Teacher effectiveness is the number one school-related factor that impacts student achievement. The question then becomes: How do I as a superintendent support my teachers and ensure they are getting the regular, constructive feedback they need to be as effective as possible? I believe the answer lies within effective instructional coaching.
Like athletes, teachers should routinely receive feedback and coaching to help them grow. At Maine Township High School District 207 in Park Ridge, Ill., every one of our teachers receives coaching on a regular basis. In fact, this year’s seniors are the first class to go through the district where each teacher was coached every year. This may sound like a costly and time-consuming undertaking, but we’ve discovered an ingenious system to make it work:
Use teachers as coaches.
In our district, all of our coaches are teachers. Our coaches teach half-time and coach the other half. If you’ve been out of the classroom for five years coaching, teachers may become skeptical about whether you really understand their experience and may not take your feedback as seriously. Having our coaches divide their time between their own classroom and others’ gives them the credibility with the teachers they coach.
(Next page: 3 tools instructional coaches should use)
Coaching is just as valuable for the coaches as it is for the teachers being coached, maybe even more so. As William Glasser once said, “We learn 10 percent of what we read, 20 percent of what we hear… [and] 95 percent of what we teach to someone else.” When our coaches are giving feedback to their peers, they are also learning how to improve their own teaching practice, which they can apply immediately in their own classrooms.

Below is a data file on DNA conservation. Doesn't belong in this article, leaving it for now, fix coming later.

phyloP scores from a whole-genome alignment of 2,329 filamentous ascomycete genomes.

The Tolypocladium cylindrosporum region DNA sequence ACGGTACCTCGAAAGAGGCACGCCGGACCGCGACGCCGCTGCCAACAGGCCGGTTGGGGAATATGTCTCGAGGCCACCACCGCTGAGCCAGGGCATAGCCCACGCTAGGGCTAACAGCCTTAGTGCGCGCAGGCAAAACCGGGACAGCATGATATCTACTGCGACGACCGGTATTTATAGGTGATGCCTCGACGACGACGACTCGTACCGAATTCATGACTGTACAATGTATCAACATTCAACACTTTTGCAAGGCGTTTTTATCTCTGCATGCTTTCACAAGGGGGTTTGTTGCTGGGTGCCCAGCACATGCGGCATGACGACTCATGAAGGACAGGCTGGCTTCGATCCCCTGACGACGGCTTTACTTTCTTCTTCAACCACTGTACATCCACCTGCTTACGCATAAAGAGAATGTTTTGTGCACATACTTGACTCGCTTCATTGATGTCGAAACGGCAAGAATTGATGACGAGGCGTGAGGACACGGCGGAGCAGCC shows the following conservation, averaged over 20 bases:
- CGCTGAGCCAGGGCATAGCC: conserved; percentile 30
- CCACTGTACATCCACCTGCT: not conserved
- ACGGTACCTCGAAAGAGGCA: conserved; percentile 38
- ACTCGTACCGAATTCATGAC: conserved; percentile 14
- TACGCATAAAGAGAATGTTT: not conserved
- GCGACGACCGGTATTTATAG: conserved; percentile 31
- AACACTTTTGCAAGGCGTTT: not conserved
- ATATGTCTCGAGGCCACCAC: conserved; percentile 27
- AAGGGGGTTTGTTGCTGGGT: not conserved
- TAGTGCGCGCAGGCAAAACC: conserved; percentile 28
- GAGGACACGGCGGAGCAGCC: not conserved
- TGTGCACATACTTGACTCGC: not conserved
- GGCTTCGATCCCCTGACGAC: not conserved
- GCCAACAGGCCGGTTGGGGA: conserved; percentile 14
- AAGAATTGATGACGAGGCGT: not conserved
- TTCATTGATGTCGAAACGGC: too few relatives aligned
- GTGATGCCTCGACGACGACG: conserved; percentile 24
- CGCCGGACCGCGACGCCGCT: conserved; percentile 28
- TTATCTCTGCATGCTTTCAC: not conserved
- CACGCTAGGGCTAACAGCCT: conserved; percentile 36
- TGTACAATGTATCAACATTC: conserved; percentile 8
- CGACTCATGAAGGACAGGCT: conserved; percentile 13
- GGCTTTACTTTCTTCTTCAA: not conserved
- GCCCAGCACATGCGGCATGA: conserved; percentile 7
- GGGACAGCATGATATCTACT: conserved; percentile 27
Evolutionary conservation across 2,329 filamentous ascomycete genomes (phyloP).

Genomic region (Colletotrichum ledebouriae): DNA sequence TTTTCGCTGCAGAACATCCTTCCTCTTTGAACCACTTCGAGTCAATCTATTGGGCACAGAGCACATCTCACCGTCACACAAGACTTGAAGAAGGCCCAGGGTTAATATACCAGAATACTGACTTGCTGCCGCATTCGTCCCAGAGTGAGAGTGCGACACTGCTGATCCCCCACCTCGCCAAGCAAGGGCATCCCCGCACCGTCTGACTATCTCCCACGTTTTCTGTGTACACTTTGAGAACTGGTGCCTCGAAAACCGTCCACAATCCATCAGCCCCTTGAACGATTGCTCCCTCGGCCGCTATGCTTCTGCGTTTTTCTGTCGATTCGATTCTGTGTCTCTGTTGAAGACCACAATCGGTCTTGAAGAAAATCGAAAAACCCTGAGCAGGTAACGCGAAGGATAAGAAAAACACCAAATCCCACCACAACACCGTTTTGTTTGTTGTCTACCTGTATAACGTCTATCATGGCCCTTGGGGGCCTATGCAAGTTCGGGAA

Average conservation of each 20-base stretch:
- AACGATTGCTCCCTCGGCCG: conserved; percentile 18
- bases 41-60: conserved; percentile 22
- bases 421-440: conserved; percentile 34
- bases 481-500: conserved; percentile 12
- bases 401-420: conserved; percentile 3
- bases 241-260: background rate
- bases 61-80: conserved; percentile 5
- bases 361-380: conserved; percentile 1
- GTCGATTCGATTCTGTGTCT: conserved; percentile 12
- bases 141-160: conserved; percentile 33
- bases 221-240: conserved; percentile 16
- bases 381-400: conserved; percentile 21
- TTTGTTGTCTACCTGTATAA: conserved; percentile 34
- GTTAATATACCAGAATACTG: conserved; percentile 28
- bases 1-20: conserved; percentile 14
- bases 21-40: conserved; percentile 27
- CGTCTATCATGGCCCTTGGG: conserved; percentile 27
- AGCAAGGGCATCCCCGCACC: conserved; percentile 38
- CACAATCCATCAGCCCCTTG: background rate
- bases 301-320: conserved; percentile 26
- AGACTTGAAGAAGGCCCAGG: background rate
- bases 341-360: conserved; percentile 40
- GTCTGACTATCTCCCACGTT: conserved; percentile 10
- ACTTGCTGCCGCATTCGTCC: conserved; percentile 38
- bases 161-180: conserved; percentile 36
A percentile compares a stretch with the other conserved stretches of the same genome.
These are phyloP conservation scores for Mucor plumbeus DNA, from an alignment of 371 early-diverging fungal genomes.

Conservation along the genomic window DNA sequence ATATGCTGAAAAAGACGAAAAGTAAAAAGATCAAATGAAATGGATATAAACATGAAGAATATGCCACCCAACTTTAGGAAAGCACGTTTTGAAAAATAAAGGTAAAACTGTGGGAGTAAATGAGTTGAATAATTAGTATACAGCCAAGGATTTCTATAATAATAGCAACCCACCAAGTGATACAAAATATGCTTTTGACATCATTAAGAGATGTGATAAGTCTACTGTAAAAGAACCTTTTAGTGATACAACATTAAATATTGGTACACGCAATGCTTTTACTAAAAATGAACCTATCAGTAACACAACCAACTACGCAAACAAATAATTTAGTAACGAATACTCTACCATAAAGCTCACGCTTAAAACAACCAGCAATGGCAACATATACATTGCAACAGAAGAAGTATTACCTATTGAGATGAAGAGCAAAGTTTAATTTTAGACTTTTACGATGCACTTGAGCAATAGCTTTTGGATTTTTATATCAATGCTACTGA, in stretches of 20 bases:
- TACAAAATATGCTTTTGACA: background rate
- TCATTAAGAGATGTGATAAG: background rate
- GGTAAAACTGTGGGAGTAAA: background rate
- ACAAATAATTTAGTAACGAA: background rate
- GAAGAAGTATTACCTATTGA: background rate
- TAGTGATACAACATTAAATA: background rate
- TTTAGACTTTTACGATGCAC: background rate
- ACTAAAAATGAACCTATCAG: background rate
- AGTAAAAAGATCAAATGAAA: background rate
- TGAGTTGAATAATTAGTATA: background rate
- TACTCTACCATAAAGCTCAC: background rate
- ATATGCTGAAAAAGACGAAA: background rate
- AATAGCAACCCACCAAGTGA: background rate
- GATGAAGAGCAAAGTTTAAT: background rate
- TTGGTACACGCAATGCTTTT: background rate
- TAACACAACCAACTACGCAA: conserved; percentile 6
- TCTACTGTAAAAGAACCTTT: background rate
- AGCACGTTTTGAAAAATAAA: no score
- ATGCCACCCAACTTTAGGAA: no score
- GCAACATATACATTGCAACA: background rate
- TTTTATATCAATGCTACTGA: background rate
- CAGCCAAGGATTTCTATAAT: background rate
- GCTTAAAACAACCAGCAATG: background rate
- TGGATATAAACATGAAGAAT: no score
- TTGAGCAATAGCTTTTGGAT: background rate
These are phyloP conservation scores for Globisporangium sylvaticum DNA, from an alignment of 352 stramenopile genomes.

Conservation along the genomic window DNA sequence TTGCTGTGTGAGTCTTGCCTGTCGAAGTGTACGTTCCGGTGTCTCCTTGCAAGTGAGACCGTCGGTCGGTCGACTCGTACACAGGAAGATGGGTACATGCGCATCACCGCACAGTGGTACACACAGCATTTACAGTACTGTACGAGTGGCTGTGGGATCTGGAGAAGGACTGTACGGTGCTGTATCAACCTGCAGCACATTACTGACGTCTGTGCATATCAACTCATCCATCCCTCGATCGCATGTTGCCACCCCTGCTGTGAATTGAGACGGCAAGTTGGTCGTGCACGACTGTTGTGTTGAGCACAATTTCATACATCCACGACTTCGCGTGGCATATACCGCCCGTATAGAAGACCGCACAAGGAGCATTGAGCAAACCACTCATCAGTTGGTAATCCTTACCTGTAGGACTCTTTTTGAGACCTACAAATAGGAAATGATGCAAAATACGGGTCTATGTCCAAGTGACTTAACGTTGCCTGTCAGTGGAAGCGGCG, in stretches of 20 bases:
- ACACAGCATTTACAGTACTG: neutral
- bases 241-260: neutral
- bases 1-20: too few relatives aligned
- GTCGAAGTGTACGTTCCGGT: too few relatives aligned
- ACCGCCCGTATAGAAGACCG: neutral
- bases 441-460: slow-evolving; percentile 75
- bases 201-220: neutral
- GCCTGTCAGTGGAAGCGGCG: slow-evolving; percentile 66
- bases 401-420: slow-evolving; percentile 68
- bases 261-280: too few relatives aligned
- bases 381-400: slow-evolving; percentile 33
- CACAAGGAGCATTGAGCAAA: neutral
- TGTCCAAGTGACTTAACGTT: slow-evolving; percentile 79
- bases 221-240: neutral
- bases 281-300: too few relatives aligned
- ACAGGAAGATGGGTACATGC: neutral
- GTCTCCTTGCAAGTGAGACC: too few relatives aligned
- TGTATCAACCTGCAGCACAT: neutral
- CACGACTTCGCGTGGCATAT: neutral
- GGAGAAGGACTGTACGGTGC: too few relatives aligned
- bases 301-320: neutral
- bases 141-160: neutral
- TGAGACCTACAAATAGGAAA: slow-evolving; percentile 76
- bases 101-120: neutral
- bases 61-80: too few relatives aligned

Here are three tech tools that help us facilitate our coaching model and ensure each of our teachers gets the support they need:
1) Video cameras: Whether with a camcorder, a webcam, or a smartphone, having teachers record themselves is incredibly valuable. Since our coaches are still teaching in their own classrooms half the time, they have less time in the school day to devote to observing other teachers than a full-time coach would. Video circumvents this challenge and allows our coaches to review recorded lessons outside of school hours. It also empowers our teachers to self-reflect and study themselves in real situations. We believe the best practitioners are those who are self-reflective, and video amplifies that in a way no other tool does.
My tech essentials: A superintendent’s guide to instructional coaching
2) Insight ADVANCE: This tool goes hand in hand with video recording, as the platform allows teachers to self-reflect on their practice and share their videos with peers, coaches, or administrators. Those viewing the recording can annotate the video to give feedback.
3) G Suite for Education: I love utility, and I try to keep it simple. I write almost everything using Google Docs because it makes the feedback loop so much more efficient. Once teams begin sharing documents to plan, develop strategies, or even construct messages, having the ability to edit and comment in real time from multiple people and places always leads to a better result. In addition, we use Google Forms to collect survey data from staff about adult-learning programming and to collect feedback about our coaching program to allow us to continue to improve and refine our instructional coaching model. Additionally, we use Meet and Hangouts all the time to chat across the district with each other. Cloud computing has become so ubiquitous that we sometimes forget how much easier and more efficient it has made the work.
Using teachers as coaches establishes them as experts in their field. They are in the classroom every day, interacting with students and observing what works and what doesn’t. Giving them an opportunity to coach their peers creates a sustainable coaching model in which teachers own their learning. The point of coaching is to give our teachers the space and opportunities to improve their practice through self-reflection, as well as peer feedback. As is the case with our students, the educators who own their learning will be that much more invested in growing their practice. If we want our teachers to be great, we have to give them space to be great.